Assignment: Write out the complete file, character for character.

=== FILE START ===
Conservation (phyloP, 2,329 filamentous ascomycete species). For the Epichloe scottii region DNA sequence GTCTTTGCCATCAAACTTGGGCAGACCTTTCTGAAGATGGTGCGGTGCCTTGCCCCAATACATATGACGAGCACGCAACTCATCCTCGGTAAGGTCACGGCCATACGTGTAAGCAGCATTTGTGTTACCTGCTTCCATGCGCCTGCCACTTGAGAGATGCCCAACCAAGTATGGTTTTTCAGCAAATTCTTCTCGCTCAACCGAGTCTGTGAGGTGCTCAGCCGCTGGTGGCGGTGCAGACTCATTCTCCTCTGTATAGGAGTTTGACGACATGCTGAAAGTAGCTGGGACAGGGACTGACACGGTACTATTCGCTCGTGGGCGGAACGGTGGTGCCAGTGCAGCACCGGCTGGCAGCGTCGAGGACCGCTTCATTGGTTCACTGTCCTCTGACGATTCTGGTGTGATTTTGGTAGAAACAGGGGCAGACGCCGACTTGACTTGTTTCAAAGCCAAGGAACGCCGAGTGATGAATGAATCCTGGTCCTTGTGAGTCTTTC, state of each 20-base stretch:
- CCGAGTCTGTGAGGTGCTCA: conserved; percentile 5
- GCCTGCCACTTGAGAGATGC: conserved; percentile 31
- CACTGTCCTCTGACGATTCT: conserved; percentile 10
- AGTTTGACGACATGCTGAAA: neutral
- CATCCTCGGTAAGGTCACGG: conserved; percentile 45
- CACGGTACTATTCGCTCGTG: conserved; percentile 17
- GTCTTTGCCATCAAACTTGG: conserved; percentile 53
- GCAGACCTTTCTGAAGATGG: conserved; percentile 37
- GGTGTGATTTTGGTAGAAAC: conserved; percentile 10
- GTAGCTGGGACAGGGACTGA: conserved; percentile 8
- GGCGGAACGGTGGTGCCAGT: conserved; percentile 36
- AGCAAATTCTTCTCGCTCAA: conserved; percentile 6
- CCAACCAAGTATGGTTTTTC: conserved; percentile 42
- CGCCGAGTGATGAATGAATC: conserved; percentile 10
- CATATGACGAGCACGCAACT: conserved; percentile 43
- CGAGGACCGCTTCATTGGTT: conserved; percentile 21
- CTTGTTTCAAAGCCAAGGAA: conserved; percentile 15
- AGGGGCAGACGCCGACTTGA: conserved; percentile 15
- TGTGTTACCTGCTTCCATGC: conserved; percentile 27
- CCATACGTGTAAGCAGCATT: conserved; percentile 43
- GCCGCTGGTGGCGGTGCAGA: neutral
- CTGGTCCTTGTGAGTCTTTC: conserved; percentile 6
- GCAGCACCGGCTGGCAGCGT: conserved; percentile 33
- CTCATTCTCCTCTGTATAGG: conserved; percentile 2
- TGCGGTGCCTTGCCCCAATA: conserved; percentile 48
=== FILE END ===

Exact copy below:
Conservation (phyloP, 2,329 filamentous ascomycete species). For the Epichloe scottii region DNA sequence GTCTTTGCCATCAAACTTGGGCAGACCTTTCTGAAGATGGTGCGGTGCCTTGCCCCAATACATATGACGAGCACGCAACTCATCCTCGGTAAGGTCACGGCCATACGTGTAAGCAGCATTTGTGTTACCTGCTTCCATGCGCCTGCCACTTGAGAGATGCCCAACCAAGTATGGTTTTTCAGCAAATTCTTCTCGCTCAACCGAGTCTGTGAGGTGCTCAGCCGCTGGTGGCGGTGCAGACTCATTCTCCTCTGTATAGGAGTTTGACGACATGCTGAAAGTAGCTGGGACAGGGACTGACACGGTACTATTCGCTCGTGGGCGGAACGGTGGTGCCAGTGCAGCACCGGCTGGCAGCGTCGAGGACCGCTTCATTGGTTCACTGTCCTCTGACGATTCTGGTGTGATTTTGGTAGAAACAGGGGCAGACGCCGACTTGACTTGTTTCAAAGCCAAGGAACGCCGAGTGATGAATGAATCCTGGTCCTTGTGAGTCTTTC, state of each 20-base stretch:
- CCGAGTCTGTGAGGTGCTCA: conserved; percentile 5
- GCCTGCCACTTGAGAGATGC: conserved; percentile 31
- CACTGTCCTCTGACGATTCT: conserved; percentile 10
- AGTTTGACGACATGCTGAAA: neutral
- CATCCTCGGTAAGGTCACGG: conserved; percentile 45
- CACGGTACTATTCGCTCGTG: conserved; percentile 17
- GTCTTTGCCATCAAACTTGG: conserved; percentile 53
- GCAGACCTTTCTGAAGATGG: conserved; percentile 37
- GGTGTGATTTTGGTAGAAAC: conserved; percentile 10
- GTAGCTGGGACAGGGACTGA: conserved; percentile 8
- GGCGGAACGGTGGTGCCAGT: conserved; percentile 36
- AGCAAATTCTTCTCGCTCAA: conserved; percentile 6
- CCAACCAAGTATGGTTTTTC: conserved; percentile 42
- CGCCGAGTGATGAATGAATC: conserved; percentile 10
- CATATGACGAGCACGCAACT: conserved; percentile 43
- CGAGGACCGCTTCATTGGTT: conserved; percentile 21
- CTTGTTTCAAAGCCAAGGAA: conserved; percentile 15
- AGGGGCAGACGCCGACTTGA: conserved; percentile 15
- TGTGTTACCTGCTTCCATGC: conserved; percentile 27
- CCATACGTGTAAGCAGCATT: conserved; percentile 43
- GCCGCTGGTGGCGGTGCAGA: neutral
- CTGGTCCTTGTGAGTCTTTC: conserved; percentile 6
- GCAGCACCGGCTGGCAGCGT: conserved; percentile 33
- CTCATTCTCCTCTGTATAGG: conserved; percentile 2
- TGCGGTGCCTTGCCCCAATA: conserved; percentile 48